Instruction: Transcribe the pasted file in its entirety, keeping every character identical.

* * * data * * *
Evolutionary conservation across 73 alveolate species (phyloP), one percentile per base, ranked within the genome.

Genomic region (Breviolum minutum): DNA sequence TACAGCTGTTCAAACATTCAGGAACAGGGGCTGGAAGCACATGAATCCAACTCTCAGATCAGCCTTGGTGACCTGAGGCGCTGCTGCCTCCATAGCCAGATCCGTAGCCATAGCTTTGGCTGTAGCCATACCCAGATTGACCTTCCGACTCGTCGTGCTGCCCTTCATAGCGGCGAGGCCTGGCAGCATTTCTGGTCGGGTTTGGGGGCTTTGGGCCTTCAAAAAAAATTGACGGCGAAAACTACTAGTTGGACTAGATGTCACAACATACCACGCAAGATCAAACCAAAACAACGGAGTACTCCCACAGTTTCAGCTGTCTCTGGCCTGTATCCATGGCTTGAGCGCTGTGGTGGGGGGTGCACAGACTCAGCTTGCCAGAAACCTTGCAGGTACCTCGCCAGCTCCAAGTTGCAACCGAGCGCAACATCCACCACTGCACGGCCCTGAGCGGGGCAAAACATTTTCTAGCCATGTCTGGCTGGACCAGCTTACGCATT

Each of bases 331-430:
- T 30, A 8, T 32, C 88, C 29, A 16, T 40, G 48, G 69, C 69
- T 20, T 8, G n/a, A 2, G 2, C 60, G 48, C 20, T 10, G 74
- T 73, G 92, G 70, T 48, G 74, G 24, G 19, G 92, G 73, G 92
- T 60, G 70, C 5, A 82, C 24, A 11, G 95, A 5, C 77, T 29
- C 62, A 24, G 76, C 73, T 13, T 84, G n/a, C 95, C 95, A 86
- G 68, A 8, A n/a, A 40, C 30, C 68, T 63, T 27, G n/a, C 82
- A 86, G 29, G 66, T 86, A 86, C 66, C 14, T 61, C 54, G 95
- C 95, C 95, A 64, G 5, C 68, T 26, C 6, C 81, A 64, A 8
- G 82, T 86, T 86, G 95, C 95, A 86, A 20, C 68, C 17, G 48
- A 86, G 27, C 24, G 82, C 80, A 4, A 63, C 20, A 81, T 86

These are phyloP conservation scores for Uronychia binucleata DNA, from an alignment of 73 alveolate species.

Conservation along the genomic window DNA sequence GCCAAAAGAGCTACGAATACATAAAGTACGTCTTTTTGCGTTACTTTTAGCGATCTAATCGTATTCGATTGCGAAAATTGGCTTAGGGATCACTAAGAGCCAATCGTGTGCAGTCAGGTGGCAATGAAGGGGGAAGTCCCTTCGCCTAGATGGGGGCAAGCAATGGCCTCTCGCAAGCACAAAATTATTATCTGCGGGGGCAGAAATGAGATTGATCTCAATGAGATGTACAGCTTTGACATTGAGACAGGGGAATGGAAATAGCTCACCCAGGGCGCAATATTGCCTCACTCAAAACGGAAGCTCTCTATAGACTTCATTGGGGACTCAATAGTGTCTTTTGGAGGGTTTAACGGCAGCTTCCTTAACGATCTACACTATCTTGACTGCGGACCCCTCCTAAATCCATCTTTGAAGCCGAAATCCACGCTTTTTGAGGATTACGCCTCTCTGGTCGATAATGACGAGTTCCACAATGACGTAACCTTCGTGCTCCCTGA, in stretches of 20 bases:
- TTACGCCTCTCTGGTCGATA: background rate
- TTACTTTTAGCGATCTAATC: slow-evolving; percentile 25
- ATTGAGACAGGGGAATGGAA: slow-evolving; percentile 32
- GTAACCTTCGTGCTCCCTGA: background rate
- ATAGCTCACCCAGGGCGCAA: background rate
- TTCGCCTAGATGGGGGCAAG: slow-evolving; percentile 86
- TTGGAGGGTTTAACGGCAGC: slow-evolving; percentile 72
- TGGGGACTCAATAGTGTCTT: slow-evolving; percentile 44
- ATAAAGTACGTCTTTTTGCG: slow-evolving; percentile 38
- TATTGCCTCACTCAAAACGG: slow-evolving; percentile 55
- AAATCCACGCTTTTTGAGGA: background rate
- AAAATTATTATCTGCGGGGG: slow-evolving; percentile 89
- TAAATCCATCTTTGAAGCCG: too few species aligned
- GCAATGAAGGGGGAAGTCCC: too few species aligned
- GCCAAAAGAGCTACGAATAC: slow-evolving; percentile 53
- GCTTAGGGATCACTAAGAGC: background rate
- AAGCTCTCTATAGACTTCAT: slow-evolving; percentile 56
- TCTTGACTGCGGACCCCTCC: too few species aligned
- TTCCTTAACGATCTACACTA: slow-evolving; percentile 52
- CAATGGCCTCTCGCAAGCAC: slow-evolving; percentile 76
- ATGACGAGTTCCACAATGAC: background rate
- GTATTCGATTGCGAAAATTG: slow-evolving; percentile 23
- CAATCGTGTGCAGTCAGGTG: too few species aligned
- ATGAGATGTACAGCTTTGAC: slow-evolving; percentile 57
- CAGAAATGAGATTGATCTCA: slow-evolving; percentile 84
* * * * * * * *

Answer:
Evolutionary conservation across 73 alveolate species (phyloP), one percentile per base, ranked within the genome.

Genomic region (Breviolum minutum): DNA sequence TACAGCTGTTCAAACATTCAGGAACAGGGGCTGGAAGCACATGAATCCAACTCTCAGATCAGCCTTGGTGACCTGAGGCGCTGCTGCCTCCATAGCCAGATCCGTAGCCATAGCTTTGGCTGTAGCCATACCCAGATTGACCTTCCGACTCGTCGTGCTGCCCTTCATAGCGGCGAGGCCTGGCAGCATTTCTGGTCGGGTTTGGGGGCTTTGGGCCTTCAAAAAAAATTGACGGCGAAAACTACTAGTTGGACTAGATGTCACAACATACCACGCAAGATCAAACCAAAACAACGGAGTACTCCCACAGTTTCAGCTGTCTCTGGCCTGTATCCATGGCTTGAGCGCTGTGGTGGGGGGTGCACAGACTCAGCTTGCCAGAAACCTTGCAGGTACCTCGCCAGCTCCAAGTTGCAACCGAGCGCAACATCCACCACTGCACGGCCCTGAGCGGGGCAAAACATTTTCTAGCCATGTCTGGCTGGACCAGCTTACGCATT

Each of bases 331-430:
- T 30, A 8, T 32, C 88, C 29, A 16, T 40, G 48, G 69, C 69
- T 20, T 8, G n/a, A 2, G 2, C 60, G 48, C 20, T 10, G 74
- T 73, G 92, G 70, T 48, G 74, G 24, G 19, G 92, G 73, G 92
- T 60, G 70, C 5, A 82, C 24, A 11, G 95, A 5, C 77, T 29
- C 62, A 24, G 76, C 73, T 13, T 84, G n/a, C 95, C 95, A 86
- G 68, A 8, A n/a, A 40, C 30, C 68, T 63, T 27, G n/a, C 82
- A 86, G 29, G 66, T 86, A 86, C 66, C 14, T 61, C 54, G 95
- C 95, C 95, A 64, G 5, C 68, T 26, C 6, C 81, A 64, A 8
- G 82, T 86, T 86, G 95, C 95, A 86, A 20, C 68, C 17, G 48
- A 86, G 27, C 24, G 82, C 80, A 4, A 63, C 20, A 81, T 86

These are phyloP conservation scores for Uronychia binucleata DNA, from an alignment of 73 alveolate species.

Conservation along the genomic window DNA sequence GCCAAAAGAGCTACGAATACATAAAGTACGTCTTTTTGCGTTACTTTTAGCGATCTAATCGTATTCGATTGCGAAAATTGGCTTAGGGATCACTAAGAGCCAATCGTGTGCAGTCAGGTGGCAATGAAGGGGGAAGTCCCTTCGCCTAGATGGGGGCAAGCAATGGCCTCTCGCAAGCACAAAATTATTATCTGCGGGGGCAGAAATGAGATTGATCTCAATGAGATGTACAGCTTTGACATTGAGACAGGGGAATGGAAATAGCTCACCCAGGGCGCAATATTGCCTCACTCAAAACGGAAGCTCTCTATAGACTTCATTGGGGACTCAATAGTGTCTTTTGGAGGGTTTAACGGCAGCTTCCTTAACGATCTACACTATCTTGACTGCGGACCCCTCCTAAATCCATCTTTGAAGCCGAAATCCACGCTTTTTGAGGATTACGCCTCTCTGGTCGATAATGACGAGTTCCACAATGACGTAACCTTCGTGCTCCCTGA, in stretches of 20 bases:
- TTACGCCTCTCTGGTCGATA: background rate
- TTACTTTTAGCGATCTAATC: slow-evolving; percentile 25
- ATTGAGACAGGGGAATGGAA: slow-evolving; percentile 32
- GTAACCTTCGTGCTCCCTGA: background rate
- ATAGCTCACCCAGGGCGCAA: background rate
- TTCGCCTAGATGGGGGCAAG: slow-evolving; percentile 86
- TTGGAGGGTTTAACGGCAGC: slow-evolving; percentile 72
- TGGGGACTCAATAGTGTCTT: slow-evolving; percentile 44
- ATAAAGTACGTCTTTTTGCG: slow-evolving; percentile 38
- TATTGCCTCACTCAAAACGG: slow-evolving; percentile 55
- AAATCCACGCTTTTTGAGGA: background rate
- AAAATTATTATCTGCGGGGG: slow-evolving; percentile 89
- TAAATCCATCTTTGAAGCCG: too few species aligned
- GCAATGAAGGGGGAAGTCCC: too few species aligned
- GCCAAAAGAGCTACGAATAC: slow-evolving; percentile 53
- GCTTAGGGATCACTAAGAGC: background rate
- AAGCTCTCTATAGACTTCAT: slow-evolving; percentile 56
- TCTTGACTGCGGACCCCTCC: too few species aligned
- TTCCTTAACGATCTACACTA: slow-evolving; percentile 52
- CAATGGCCTCTCGCAAGCAC: slow-evolving; percentile 76
- ATGACGAGTTCCACAATGAC: background rate
- GTATTCGATTGCGAAAATTG: slow-evolving; percentile 23
- CAATCGTGTGCAGTCAGGTG: too few species aligned
- ATGAGATGTACAGCTTTGAC: slow-evolving; percentile 57
- CAGAAATGAGATTGATCTCA: slow-evolving; percentile 84